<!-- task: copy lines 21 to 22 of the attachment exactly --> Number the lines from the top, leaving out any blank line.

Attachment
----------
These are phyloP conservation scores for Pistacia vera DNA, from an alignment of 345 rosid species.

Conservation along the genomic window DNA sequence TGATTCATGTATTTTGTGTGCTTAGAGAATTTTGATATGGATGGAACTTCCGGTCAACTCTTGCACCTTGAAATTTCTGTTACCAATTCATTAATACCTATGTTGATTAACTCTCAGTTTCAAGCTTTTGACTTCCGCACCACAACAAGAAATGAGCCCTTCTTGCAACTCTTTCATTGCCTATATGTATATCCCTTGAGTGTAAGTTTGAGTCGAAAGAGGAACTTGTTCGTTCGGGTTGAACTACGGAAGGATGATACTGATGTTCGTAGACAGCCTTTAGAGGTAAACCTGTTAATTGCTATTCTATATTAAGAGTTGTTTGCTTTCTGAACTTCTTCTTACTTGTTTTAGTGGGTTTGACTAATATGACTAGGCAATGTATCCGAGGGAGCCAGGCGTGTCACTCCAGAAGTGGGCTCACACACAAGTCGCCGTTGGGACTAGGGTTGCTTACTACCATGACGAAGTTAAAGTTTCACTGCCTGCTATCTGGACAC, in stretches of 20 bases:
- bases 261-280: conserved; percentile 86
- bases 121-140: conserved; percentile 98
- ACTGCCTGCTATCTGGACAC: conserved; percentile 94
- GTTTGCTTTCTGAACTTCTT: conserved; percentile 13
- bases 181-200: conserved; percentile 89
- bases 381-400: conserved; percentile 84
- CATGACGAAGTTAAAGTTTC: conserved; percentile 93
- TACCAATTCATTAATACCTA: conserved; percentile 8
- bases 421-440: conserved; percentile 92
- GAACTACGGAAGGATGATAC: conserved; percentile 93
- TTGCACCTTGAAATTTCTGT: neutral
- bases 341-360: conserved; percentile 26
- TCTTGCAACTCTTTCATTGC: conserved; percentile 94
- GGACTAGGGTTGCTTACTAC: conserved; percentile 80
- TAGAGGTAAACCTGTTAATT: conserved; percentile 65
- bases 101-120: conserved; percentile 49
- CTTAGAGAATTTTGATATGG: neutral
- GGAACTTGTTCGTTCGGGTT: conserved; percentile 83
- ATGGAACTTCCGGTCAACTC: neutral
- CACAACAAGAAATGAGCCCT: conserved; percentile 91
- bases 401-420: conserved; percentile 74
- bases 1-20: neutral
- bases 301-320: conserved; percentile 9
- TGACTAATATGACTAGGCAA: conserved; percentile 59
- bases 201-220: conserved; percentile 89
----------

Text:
- ATGGAACTTCCGGTCAACTC: neutral
- CACAACAAGAAATGAGCCCT: conserved; percentile 91